Sunday, October 20, 2013

Republic Coke Works

The Republic Mine and Coke Works were a captive operation of the Republic Iron and Steel Company of Youngstown, Ohio.  Republic Iron and Steel, founded in 1899, became Republic Steel in 1930 and was once the third largest steel corporation in the United States. In 1984 Republic merged with J&L to form LTV Steel which filed for bankruptcy in 2001.

The mine and coke works in Republic, PA were opened between 1903 and 1905. By 1905 there were 400 ovens burning. By 1930 the ovens had been shut down. All the coke produced here was shipped to Republic Iron and Steel's mills.

These ovens are in mostly horrible condition. One thing I noticed was that they seemed much larger than other ovens I've found. Two of the ovens here are completely intact while the others are completely dilapidated.

These ovens are actually in better shape than the majority at Republic.

After walking past all the fallen down ovens I came across these two.

Somebody dug through the two ovens making a tunnel linking them. The already large ovens became quite spacious when they were joined together.

A little bit of remaining block wall.

Some remaining hardware at the farther end of the row.


Saturday, October 19, 2013

Allison Mine and Coke Works, Allison, PA

The Allison Mine and Coke Works date back to 1904 and was built by the W.J. Rainey Company of Uniontown.  The ovens are for the most part in very good condition. The remaining coke ovens are part of Allison No. 1. Allison No. 2 was located adjacent to and east of Allison No. 1. There is nothing left of Allison No. 2. There were approximately 293 ovens at No. 1 and most of them remain today although some appear to have been bulldozed. 

These ovens are another great example of the rectangular design. The stone and brick work are amazing. Other buildings remaining at the site are the huge tipple, company store (which served both Allison No.1 and No.2 patch towns), doctors office, and various other buildings.

The mines and coke works closed around the mid 1950's. 

Some of the better preserved ovens. Most of them were like this. Really an amazing site.

Wonderful examples of rectangular ovens.

Inside. The floor is amazingly preserved as well.

The ceiling and walls.

Capped trunnel hole.

Most of the bricks were stamped "Garfield". The ones marked 15x9x4 1/2 were on the inside walls. These bricks may have been manufactured by the Garfield Fire Clay Company near Bolivar.
This is from a 1905 edition of American Manufacturer.

These ones were a little more deteriorated.

There are two blocks with a pier/dock area in between. This block is on the other side.

The Blair Witch coke oven.

These ovens were unloaded by pushing the finished coke through to the other side.

There is a small stream running under both blocks of ovens. I've never seen this before.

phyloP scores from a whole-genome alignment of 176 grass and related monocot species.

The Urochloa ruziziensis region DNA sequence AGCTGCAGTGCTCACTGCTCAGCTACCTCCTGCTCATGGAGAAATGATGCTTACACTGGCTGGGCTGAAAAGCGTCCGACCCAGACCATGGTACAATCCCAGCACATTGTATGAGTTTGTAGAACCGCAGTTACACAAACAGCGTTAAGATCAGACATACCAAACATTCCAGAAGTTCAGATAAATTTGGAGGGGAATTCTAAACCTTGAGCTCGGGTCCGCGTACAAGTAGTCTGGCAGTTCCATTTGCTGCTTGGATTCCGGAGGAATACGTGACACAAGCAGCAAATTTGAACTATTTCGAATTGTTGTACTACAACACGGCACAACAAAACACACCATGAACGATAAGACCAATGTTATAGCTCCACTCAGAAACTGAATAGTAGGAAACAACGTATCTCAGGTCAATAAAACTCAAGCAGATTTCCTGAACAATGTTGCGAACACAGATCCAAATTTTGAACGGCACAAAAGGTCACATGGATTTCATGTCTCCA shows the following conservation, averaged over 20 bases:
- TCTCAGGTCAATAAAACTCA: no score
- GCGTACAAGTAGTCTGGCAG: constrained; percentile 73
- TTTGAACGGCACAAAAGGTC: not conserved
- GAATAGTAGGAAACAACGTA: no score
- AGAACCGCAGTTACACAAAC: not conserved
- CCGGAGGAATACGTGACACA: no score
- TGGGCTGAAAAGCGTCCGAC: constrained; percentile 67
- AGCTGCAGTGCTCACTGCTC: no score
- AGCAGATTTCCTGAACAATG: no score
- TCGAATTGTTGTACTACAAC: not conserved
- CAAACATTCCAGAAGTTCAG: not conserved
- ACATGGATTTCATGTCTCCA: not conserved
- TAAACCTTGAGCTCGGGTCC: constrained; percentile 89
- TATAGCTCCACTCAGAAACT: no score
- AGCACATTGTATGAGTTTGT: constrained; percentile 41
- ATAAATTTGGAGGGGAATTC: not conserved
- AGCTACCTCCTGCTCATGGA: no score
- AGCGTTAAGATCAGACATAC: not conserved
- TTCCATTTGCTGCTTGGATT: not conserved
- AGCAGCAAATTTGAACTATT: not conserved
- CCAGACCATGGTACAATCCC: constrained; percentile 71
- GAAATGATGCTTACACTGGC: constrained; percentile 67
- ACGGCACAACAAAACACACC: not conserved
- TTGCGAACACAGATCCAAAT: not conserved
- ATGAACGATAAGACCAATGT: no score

The block on the other side with the pier/dock wall showing. The coke was loaded into waiting train cars off this dock.

The end of one of the blocks that appear to be bulldozed.

Another view of the dock area.

This oven still has it's number stamped on it.

The end of one of the blocks.

This fenced off area appears to be a shaft of some sort. Update!! Eric D. wrote me and said   "
The fenced in area that you are saying is a shaft of some sort is actually an opening to the tunnel that re-routed the overflow from the dam under the coke ovens. it's only about 8 ft deep. it is a concrete tunnel about 7 ft wide, and 3 ft high and runs about 100yds to Dunlap creek."

Upside down wheel-less coal cars.
This building was the company store. The building to the right was the doctors office.  There was a building located further back that was the mine office.

The office building. Seems small to me.

Other mine buildings.
This is inside of the building below. The building is located southeast of the other mine buildings.

Pumps of some sort.

This is the tipple and it is massive.

Levers underneath the tipple that open the trap doors to let the coal fall into the trains or larry cars.

Trap doors.

I'm not sure what this wheel under the tipple did.

The side of the tipple.

This is the back of the tipple with the steps that take you inside. I did not attempt to climb these.

This is the top of the tipple.

More stairs.

This building is located behind the tipple.

The roof collapsed into the building.

This is another building that was located to the side of the building. It was pretty inaccessible due to thick and growth and a muddy ravine.

This is the bridge you have to cross to get to the tipple area. It is an old streetcar bridge. The streetcar ran from Republic to Brownsville.

The deck of the bridge.
Hi Mike. Thanks for posting these. My father Joe Cataneo and his father 
worked these ovens back in the day. Dad says there were 400 ovens, 200 #1 
and 200 #2 and they pushed 100 from each section each day. They alternated 
daily. Also, the office located next to the company store was the doctor's 
office.There was another building further back that was the mine office.The 
original company was the Rainey Company and then Hillman Barge took it 
over. Thanks again!

Tony Cataneo